Better Governing Now » NCGA: Senator Berger PREACHES IT.

 

NCGA: Senator Berger PREACHES IT.


    Publisher's note: Brant Clifton uses the words of others, in part, to illuminate the Senate pro Tempore's position on the Education Industry in his "bare knuckles" Conservative online publication known as The Daily Haymaker.

    The state Senate's big kahuna went in front of the biggest, most-prominent Common Core-loving, spend-more-and-more-and-more money crowd and told them a few things I am SURE they didn't want to hear:

    Republican Senate leader Phil Berger made blunt remarks about public school reform at a recent gathering held by Best NC, a business-backed education advocacy group.

    He suggested "scrapping schools of education" and likened investing in teacher assistants to investing in manual typewriters.

    "The stakes are too high to be risk and conflict adverse when it comes to education policy," he argued. [..]

Senate Pro Tempore Phil Berger taking his seat in the NC Senate: Above.     photo by Stan Deatherage

    Right on, right on. Okay, Mr. President pro tem. Tell us some more:

    [...] Berger explained the state should either try to improve the programs that aren't working or no longer invest in them. He pointed to the UNC schools of education as an example.

    "[They] need to do a better job of preparing teachers for the classroom," he said. "We either need to fix our schools of education in North Carolina or scrap them in favor of new, different approaches to teacher preparation."

    Berger also talked about cutting back on teacher assistants. This year, the senate budget called for cutting thousands of teacher assistant positions - up to 8,500 by some estimates - in favor of smaller class sizes.

    After long negotiations, the final spending plan kept money for TAs intact. Still, Berger argues that TAs don't have a meaningful impact on student performance.

    "We will spend almost $400 million on TAs next year," he said. "I equate it to an office supply business that chooses to continue to invest in manual typewriters." [...]


    He is so right on Schools of Education. Those are nothing more than leftist indoctrination centers. Rarely do you have new teachers graduating from college with some expertise in a teachable subject. Education Schools on our university campus focus on all kinds of liberal gobbledy-gook like diversity, self-esteem, and feelings. (The last time I checked exactly NONE OF THAT will get students into college or qualify them for a productive, paying career.) Want to teach math? Get a math degree.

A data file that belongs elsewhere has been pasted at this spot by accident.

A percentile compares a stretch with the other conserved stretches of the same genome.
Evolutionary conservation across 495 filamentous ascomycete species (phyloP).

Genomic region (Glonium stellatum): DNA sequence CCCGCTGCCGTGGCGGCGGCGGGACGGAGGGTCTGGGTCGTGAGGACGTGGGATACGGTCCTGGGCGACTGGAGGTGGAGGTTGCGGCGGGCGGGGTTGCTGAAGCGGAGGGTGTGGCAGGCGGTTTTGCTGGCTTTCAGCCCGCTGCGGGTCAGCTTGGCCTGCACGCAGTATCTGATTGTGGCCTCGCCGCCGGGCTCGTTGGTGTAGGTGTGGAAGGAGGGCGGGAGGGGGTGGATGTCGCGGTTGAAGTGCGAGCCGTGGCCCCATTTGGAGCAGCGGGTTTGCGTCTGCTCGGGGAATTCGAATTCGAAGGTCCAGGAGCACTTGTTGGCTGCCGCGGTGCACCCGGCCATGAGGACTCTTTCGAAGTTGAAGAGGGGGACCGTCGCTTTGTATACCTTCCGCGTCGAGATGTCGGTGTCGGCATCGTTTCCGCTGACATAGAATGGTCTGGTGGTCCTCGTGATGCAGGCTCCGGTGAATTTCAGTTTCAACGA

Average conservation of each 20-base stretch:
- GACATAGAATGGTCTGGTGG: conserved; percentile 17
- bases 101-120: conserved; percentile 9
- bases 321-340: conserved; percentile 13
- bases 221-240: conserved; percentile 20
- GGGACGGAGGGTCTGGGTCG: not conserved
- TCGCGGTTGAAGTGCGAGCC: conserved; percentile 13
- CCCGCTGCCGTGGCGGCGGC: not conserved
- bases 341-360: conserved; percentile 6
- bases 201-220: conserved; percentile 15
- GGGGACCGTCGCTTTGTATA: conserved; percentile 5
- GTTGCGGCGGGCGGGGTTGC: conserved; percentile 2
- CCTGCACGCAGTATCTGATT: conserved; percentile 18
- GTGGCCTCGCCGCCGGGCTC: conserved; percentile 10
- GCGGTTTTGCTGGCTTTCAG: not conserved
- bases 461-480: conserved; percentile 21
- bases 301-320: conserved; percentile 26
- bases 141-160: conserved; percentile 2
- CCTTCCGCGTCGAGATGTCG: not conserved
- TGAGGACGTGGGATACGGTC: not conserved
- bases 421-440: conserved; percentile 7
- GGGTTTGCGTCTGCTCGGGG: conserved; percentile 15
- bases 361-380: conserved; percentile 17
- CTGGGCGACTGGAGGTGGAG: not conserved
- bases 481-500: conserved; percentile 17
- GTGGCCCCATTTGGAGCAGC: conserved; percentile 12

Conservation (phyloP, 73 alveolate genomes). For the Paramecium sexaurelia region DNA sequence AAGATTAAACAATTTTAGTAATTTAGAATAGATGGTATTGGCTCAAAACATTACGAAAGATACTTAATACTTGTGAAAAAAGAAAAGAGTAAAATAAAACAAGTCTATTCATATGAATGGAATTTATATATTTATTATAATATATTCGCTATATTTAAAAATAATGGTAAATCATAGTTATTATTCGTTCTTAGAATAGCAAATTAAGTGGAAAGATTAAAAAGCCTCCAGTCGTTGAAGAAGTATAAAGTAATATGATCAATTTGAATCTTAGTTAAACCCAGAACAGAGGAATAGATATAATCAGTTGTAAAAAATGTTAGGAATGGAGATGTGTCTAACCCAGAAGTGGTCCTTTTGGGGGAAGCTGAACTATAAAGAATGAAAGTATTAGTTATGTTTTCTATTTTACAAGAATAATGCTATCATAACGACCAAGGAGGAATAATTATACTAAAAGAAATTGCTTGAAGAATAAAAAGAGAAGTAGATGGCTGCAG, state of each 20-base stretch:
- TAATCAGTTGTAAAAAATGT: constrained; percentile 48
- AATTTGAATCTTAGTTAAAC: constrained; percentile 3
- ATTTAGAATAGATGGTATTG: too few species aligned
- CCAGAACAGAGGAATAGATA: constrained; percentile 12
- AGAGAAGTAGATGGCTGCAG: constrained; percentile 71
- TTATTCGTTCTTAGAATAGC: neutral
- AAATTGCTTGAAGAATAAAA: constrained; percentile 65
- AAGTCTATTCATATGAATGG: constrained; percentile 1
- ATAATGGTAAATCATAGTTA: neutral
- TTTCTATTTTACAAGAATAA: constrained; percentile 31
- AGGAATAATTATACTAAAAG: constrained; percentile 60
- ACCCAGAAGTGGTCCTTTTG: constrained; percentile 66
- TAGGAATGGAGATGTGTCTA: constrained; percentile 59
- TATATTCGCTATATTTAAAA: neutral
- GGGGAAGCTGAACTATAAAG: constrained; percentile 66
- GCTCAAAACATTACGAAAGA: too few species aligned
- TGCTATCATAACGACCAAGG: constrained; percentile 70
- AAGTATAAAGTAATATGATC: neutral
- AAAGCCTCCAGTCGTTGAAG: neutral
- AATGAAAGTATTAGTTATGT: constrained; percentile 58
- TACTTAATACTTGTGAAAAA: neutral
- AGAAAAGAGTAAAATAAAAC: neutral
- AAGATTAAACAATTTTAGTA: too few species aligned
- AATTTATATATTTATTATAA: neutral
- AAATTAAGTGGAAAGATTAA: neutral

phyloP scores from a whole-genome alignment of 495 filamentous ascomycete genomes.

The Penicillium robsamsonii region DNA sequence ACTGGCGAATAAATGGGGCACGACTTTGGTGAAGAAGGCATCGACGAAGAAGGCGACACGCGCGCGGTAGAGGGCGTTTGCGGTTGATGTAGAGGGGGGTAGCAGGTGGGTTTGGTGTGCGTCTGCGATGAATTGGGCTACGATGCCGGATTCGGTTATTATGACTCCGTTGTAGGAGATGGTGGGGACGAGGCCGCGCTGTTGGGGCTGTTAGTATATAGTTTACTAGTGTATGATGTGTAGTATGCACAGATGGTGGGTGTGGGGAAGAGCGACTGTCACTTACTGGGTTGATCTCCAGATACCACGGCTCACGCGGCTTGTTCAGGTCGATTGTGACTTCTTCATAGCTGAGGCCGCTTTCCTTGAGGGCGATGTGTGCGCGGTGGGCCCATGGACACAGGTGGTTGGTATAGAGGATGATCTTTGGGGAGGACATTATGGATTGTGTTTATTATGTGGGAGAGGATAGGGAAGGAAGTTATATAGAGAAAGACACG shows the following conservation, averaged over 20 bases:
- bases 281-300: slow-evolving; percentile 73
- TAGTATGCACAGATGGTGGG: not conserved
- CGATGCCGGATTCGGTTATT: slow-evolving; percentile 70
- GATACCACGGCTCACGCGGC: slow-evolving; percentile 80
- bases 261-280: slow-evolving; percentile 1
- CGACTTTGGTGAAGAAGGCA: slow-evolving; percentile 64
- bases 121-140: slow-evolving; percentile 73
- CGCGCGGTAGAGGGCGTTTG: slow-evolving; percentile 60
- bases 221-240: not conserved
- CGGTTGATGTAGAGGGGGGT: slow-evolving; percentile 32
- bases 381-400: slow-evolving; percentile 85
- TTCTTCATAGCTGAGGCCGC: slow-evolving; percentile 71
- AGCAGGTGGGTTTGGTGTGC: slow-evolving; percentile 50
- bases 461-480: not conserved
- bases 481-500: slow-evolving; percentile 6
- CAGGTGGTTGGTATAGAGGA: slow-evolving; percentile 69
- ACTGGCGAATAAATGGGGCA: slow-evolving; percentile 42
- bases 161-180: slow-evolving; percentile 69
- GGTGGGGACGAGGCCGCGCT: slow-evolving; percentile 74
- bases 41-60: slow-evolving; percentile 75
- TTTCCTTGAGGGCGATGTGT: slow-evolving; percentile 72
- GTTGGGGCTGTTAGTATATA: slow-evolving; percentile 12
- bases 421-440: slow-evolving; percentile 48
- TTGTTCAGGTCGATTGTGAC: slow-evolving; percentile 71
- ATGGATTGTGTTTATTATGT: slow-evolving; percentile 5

It's troubling to have folks teaching K-12 without actually specializing in the subject matter they teach. Teaching these days - after all of the red tape administrative crap is done - is a whole lot of leaning on the answers in the textbook's teachers manual.

    I have a friend who took an early retirement from a major international accounting firm. He wanted to teach high school math. He got turned down by the local school system. He didn't have an education degree or "certification." *Never mind his TWO masters degrees and over two decades as a leader in the world of high finance.*

    And teacher assistants? To listen to the media - and some of the whiners in the linked story - teacher assistants are absolutely vital to educating our kids. Listen to this - likely - education degree holder:

    "Manual typewriters don't give hugs, dry tears, work one on one with struggling students, run copies, relieve teachers for whatever reason," wrote Heather Robbins.

    Nope. Giving hugs, drying tears and helping students with homework IS A PARENT'S JOB. Unfortunately, way too many alleged grownups have surrendered parenting duties to the local DSS, law enforcement agencies, and the public schools. In my early school years, we had parents and grandparents (and the occasional student teacher) helping out in the classroom.

    Albert Einstein taught us that the definition of insanity is doing the same thing over and over again, expecting a different result. Public education, for far too long, has involved pouring a lot of money into a tried-and-not-so-true process that has been steadily failing our kids. Berger is right. In business, when things aren't working well, you make adjustments to right the ship. Why not in public education?





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